Understanding your text
With the new study design in place for 2017, it might seem daunting to see new instructions and requirements as you face your final year of schooling. Specifically, the new “Reading and Comparing” section might pose a challenge to navigate. However, have no fear! Though this section might seem unfamiliar, much of it will be to do with understanding your text, using skills that you already have. Here are some tips to help you do so, and by the end of reading this, hopefully you’ll feel excited and ready to
- Understand your text
This doesn’t mean reading/watching your texts a specific amount of times (though twice is a usually a recommended minimum), but rather, coming to an understanding of your texts. Besides knowing important sections, quotes, themes and characters (which are still important and which you should definitely know), here are some other matters which are also necessary to consider:
- Why has it been chosen by VCAA (out of literally millions of other books)
- why are you reading it (especially if it’s an old text, and how it’s still important throughout the ages)?
- Why did the author write it?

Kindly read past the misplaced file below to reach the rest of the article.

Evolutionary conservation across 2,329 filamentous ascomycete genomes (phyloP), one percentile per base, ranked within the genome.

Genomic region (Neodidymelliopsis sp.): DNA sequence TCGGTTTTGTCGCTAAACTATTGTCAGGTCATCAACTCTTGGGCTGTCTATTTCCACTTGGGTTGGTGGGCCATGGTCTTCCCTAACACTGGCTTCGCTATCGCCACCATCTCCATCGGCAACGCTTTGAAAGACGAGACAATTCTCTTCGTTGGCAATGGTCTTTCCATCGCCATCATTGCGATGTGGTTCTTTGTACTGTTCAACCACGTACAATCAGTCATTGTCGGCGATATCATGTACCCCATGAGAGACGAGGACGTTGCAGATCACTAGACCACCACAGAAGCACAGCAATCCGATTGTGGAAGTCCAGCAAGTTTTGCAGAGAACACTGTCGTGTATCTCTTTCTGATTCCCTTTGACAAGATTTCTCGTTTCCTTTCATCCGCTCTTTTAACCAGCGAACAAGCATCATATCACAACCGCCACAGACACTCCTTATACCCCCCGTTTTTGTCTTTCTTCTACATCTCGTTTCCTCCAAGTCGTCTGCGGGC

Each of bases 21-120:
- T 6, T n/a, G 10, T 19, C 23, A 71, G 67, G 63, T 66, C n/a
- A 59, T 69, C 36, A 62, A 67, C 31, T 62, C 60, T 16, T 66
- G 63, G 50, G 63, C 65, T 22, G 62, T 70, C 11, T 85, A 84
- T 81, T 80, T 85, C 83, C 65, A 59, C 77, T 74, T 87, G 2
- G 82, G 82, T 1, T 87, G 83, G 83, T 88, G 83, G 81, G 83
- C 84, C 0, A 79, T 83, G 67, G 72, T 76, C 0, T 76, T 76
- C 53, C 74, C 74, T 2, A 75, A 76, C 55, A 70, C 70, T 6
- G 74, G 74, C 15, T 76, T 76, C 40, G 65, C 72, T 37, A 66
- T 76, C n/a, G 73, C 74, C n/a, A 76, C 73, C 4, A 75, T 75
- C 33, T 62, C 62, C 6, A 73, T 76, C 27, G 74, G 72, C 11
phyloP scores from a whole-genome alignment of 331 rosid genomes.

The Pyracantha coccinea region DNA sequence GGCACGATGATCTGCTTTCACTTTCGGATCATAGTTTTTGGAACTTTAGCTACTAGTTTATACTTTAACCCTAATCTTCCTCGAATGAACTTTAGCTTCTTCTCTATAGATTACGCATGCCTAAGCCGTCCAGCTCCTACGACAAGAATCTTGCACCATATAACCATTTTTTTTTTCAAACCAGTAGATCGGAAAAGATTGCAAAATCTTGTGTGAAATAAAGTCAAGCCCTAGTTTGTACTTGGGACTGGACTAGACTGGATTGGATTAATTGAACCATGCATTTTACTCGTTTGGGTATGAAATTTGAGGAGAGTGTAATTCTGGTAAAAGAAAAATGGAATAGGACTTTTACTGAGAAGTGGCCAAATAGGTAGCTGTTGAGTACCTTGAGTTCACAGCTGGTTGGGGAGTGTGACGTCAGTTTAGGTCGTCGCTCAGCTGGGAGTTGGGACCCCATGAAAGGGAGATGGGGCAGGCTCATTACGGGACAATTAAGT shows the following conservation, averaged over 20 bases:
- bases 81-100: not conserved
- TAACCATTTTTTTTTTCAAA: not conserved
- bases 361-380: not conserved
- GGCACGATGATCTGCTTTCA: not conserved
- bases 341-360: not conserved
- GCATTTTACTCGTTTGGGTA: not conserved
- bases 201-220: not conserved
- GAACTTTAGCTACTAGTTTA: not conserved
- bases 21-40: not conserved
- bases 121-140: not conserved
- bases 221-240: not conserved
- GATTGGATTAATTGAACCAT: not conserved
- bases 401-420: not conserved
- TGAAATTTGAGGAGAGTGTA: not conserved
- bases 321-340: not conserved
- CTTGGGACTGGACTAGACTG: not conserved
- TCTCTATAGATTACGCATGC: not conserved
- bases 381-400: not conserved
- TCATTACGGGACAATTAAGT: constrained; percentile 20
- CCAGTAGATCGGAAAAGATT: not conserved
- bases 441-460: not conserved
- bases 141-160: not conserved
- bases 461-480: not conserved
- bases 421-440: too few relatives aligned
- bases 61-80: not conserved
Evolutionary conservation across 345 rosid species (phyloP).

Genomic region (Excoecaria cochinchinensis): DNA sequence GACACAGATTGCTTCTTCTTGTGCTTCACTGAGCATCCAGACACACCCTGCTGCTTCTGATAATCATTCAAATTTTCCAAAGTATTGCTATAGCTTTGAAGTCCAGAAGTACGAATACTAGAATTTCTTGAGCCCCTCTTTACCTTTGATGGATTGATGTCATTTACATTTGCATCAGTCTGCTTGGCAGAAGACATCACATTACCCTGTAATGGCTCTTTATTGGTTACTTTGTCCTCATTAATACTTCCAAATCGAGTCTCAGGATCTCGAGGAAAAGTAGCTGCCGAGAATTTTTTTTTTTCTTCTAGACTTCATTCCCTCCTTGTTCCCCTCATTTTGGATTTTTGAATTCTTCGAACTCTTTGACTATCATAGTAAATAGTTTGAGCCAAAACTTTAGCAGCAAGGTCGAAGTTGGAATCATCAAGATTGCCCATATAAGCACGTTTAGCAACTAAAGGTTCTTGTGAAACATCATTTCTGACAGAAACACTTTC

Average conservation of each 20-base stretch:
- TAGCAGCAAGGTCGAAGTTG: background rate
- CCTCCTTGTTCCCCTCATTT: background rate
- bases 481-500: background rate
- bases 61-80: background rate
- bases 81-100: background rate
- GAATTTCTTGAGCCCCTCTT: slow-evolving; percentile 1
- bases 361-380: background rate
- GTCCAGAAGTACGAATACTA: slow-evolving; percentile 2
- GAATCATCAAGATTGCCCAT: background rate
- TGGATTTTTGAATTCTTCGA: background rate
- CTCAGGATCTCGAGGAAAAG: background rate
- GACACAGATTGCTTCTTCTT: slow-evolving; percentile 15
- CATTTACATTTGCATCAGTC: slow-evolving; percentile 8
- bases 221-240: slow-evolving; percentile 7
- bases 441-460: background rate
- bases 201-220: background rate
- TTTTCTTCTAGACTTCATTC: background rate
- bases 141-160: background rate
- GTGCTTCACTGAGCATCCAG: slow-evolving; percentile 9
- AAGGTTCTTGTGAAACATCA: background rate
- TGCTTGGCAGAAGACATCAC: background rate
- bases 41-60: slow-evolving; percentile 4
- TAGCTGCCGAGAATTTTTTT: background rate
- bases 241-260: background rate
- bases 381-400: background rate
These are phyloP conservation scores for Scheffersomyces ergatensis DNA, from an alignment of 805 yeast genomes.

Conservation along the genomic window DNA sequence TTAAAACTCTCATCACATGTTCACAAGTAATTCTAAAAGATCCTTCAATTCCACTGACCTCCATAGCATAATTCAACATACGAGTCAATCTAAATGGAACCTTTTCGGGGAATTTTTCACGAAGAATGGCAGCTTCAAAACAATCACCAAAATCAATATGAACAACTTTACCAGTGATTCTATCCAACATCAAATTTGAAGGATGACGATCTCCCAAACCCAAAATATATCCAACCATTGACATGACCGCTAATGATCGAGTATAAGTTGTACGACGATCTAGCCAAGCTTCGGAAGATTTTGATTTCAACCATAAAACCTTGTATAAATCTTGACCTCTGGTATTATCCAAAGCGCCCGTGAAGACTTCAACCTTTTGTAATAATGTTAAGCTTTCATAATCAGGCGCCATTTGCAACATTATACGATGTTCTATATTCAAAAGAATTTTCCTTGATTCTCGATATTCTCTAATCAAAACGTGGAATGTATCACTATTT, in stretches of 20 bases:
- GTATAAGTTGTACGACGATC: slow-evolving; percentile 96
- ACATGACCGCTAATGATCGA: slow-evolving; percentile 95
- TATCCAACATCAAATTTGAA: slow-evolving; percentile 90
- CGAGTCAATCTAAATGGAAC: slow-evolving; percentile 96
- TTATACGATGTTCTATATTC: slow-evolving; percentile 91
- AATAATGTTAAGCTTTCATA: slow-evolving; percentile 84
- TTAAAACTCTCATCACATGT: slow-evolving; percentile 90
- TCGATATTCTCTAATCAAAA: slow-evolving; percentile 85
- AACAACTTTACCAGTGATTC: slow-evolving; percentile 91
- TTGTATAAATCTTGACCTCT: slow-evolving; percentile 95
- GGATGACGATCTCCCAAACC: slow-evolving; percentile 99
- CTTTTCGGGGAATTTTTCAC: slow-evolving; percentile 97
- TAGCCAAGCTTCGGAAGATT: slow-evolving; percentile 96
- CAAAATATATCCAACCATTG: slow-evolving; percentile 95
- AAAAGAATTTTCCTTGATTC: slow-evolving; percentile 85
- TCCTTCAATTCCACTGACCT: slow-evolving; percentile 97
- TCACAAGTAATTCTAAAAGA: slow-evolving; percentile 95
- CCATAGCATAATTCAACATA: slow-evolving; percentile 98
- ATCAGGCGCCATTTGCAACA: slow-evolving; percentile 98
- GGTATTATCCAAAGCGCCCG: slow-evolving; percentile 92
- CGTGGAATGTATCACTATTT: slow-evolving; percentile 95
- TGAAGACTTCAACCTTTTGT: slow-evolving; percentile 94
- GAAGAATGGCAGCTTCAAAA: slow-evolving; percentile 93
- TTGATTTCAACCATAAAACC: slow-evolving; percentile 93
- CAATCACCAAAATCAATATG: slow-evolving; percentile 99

- What kind of social commentary exists within the text (especially on specific issues and themes)?
These kinds of questions are important because quite often in this area of study, you’ll be defending and interpreting your own ideas alongside the author’s. When you find a solid interpretation of the text as a whole, then no essay topic will really throw you off- because you’ll know already what you think about it. Moreover, because you’re comparing two texts in this section, understanding a text and being specific (e.g. Both texts argue that equality is important vs Whilst both texts A and B agree with the notion of equality, A focusses on ____ whereas B highlights ________) will help your writing improve in sophistication and depth.
- Understand your text (structurally)
Besides comparing ideas and themes, and having an understanding of what the text says, it’s also imperative that you understand HOW the texts say it. Furthermore, when you get technical with this and focus on some (rather fancy sometimes) literary devices, it does bring up the depth of your writing.
Some things to consider:
The use of symbolism
- What kind of description is used?
- What kind of sentences are used?
- Are they long and winding or rather short and bare?
- Are they dripping with adjectives or snappy?
- What is the structure of the text?
- Does one begin with a prologue/end with an epilogue? Is the text continuous or divided e.g.. through letters or days or parts? Does the text end at a climax or ends with a true finality?
- What reoccurs throughout the text? (specific lines, objects or images)
This kind of understanding is important as they are evidentiary material for your arguments. What you say and believe the authors have said, as well as how you believe the texts differ, may rely heavily on these techniques.